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Whipbird by Robert Drew
Literature , Review / 20/09/2017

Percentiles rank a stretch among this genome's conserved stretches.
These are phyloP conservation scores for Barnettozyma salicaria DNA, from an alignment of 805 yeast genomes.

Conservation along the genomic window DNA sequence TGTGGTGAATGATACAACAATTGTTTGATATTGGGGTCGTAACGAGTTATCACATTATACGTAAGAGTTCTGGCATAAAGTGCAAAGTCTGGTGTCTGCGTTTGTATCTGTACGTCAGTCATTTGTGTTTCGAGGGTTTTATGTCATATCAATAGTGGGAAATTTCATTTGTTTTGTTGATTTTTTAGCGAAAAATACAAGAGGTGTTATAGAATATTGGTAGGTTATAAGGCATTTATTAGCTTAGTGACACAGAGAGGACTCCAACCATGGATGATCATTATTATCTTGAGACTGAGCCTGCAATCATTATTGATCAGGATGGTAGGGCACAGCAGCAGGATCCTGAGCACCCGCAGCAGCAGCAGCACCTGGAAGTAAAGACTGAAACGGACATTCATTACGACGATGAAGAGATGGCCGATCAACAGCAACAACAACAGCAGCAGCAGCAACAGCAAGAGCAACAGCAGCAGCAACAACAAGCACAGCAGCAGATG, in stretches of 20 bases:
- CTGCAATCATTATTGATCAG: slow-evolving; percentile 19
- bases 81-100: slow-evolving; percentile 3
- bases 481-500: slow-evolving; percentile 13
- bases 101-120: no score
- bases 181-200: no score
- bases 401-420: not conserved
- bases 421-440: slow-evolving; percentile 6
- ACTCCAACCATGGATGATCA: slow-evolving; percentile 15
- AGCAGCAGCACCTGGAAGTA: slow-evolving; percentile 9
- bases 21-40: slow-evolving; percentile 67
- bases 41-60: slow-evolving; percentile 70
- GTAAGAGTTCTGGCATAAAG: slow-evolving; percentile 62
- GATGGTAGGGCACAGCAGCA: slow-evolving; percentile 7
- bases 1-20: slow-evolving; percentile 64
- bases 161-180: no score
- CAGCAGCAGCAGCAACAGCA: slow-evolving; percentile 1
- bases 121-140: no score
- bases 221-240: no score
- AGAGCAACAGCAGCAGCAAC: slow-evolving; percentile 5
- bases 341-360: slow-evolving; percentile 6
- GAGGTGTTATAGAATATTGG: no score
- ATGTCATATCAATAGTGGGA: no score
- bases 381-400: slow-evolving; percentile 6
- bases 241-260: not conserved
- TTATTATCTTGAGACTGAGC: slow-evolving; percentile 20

Robert Drew is one of the great chroniclers of the Australian history and the Australian condition with previous works like The Drowner, The Bodysurfers and Our Sunshine. In Whipbird he takes on the large chunk of recent Australian history and the Australian experience. Based around a family reunion of the descendants of a 15 year old Irish immigrant to Australia in the 1850s, Drew ranges his authorial eye across what Australia has become in the early twenty first century and in some respects how we have arrived here. The Whipbird of the title is a new hobby vineyard, owned by barrister Hugh Cleary and venue for the Cleary family reunion. As the various branches of the family arrive – 1193 out of 2946 possible descendants of the original Conor Cleary – they are given different coloured t-shirts to identify their ancestry and Drew starts to wander among them, the point of view shifting between various family members. Drew focusses in particular on Hugh, his father Mick, brother Simon and sister Thea but also has time for plenty of other side branches of the family. Drew uses his characters to highlight and gently satirise different aspects of the Australian experience. Most…